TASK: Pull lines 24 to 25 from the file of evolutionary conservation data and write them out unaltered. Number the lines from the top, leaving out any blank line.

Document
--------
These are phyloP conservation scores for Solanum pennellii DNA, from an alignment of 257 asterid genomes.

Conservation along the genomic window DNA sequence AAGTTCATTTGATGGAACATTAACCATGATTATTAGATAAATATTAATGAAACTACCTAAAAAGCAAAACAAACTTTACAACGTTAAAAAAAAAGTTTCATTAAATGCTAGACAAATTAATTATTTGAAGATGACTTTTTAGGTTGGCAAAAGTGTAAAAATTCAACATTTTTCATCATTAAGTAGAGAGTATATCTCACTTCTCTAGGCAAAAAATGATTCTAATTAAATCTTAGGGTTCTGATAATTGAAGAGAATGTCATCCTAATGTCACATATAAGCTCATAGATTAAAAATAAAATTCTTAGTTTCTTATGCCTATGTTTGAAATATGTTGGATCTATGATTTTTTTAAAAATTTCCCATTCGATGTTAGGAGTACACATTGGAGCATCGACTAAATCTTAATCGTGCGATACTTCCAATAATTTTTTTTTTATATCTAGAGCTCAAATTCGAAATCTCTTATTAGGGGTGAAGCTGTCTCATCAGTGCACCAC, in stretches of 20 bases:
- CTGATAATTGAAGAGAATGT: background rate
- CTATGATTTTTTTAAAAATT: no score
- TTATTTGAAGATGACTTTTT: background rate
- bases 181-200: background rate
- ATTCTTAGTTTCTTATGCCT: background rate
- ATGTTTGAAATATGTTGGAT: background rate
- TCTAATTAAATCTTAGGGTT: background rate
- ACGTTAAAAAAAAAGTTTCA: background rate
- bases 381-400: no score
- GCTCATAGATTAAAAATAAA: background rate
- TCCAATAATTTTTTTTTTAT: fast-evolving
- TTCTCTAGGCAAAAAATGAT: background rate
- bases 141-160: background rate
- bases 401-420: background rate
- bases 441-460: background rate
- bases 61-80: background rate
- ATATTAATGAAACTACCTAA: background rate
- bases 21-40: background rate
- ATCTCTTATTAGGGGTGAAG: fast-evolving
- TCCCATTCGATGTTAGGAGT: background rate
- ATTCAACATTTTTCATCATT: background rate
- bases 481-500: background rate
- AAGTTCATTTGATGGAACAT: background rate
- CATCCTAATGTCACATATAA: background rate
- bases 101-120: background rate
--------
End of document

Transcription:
- bases 481-500: background rate
- AAGTTCATTTGATGGAACAT: background rate